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    Under the Bun

  • Toppings, sauces, and condiments give operators myriad flavor combinations to play around with on their burgers.

    From fruits and vegetables to cheeses, sauces, and spreads, burger toppings give operators a leg up on competition.

    Can you build a better burger? It turns out you can—and should. Lately, the all-American classic is getting a striking makeover, especially when it comes to the fixings, which are getting more adventurous, more gourmet, and more interesting.

    In the quick-service category, where burgers appear on 36 percent of menus, that means thinking outside the bun about toppings, sauces, and condiments. By including toppings such as premium cheeses like smoked Gouda and Gorgonzola—these cheeses are up 23 percent on burger menus since 2013, according to a Datassential report on burger trends—and ethnic flavors like the ever-popular sriracha, restaurants are raising the stakes on one of the most universal menu items.

    At Des Moines, Iowa–based Zombie Burger, which has two locations, that means stunt burgers piled high with everything from chicken-fried bacon to peanut butter. Between the regular menu and the special burgers of the week, Zombie has designed more than 200 burgers, like the Raygun—topped with Monterey Jack cheese, fried jalapeños, caramelized onion, bacon, guacamole, and chipotle mayo—and the Machete Kills Again, a Spanish-inspired burger that incorporated breaded and fried cheese enchiladas topped with pork carnitas, white queso, and guacamole.

    Inspiration comes from other cuisines and pop culture, too. There have been burgers that riffed on Star Wars, the presidential election (the Monte Christie, a beer-battered and fried triple bacon cheeseburger named after New Jersey governor Chris Christie, appeared during the Iowa caucus), and The Walking Dead.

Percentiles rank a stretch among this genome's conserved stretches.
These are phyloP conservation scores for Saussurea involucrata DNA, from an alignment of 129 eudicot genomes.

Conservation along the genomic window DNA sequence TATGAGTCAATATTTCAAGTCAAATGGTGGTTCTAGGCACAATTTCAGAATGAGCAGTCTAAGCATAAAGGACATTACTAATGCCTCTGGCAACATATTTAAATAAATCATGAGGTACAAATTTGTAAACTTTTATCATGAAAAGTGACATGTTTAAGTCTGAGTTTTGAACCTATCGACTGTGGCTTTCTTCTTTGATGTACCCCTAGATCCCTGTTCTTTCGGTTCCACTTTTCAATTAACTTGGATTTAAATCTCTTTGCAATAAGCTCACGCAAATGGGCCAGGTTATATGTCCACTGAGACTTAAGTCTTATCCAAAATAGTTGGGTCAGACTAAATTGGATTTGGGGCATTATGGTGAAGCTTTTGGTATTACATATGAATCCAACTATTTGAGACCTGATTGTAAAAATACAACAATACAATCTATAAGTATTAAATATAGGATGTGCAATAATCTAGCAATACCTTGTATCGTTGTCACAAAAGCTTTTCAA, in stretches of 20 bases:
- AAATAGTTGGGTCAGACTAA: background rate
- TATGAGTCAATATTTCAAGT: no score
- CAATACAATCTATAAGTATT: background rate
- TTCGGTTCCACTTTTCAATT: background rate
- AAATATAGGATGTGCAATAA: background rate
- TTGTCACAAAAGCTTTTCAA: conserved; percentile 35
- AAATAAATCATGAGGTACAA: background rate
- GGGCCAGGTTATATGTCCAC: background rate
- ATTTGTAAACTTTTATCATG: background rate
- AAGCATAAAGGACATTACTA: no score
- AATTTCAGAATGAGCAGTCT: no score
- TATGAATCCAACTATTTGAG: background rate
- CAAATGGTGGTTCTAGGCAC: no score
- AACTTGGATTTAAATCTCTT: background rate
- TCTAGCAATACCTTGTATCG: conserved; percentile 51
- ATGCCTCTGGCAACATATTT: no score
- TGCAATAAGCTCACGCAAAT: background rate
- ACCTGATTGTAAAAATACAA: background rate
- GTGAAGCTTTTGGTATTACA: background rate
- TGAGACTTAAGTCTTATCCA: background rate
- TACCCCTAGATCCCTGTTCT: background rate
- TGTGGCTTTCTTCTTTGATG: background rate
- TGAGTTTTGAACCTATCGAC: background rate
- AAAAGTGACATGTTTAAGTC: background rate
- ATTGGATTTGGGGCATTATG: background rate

“We do pride ourselves on a great cheeseburger,” says Tom McKern, executive chef. “But as we started to grow, we noticed that our customer base really wanted stunt burgers as well.” The tamer specials just don’t sell as well, he adds.

    While Zombie Burger’s clientele might be seeking a specific extreme experience, they do reflect a broader desire among consumers for more adventurous burgers. One way that trend appears in burger chains across the country is heat—and plenty of it.

    At Washington, D.C.–based Burger Tap & Shake, each table is stocked with a bottle of sriracha. “That’s a huge component for us,” executive chef Jeff Tunks says.

    Meanwhile, at Dugg Burger, which has locations in Dallas and Plano, Texas, and specializes in customizable burgers with a hollowed-out top bun, myriad toppings appeal to spice lovers.

    “Customers really like hot menu items, so we’ve been doing a lot of pepper things, like ghost pepper cheese spread. We had a hatch chile week in September,” says Jeff Braunstein, managing partner at Dugg.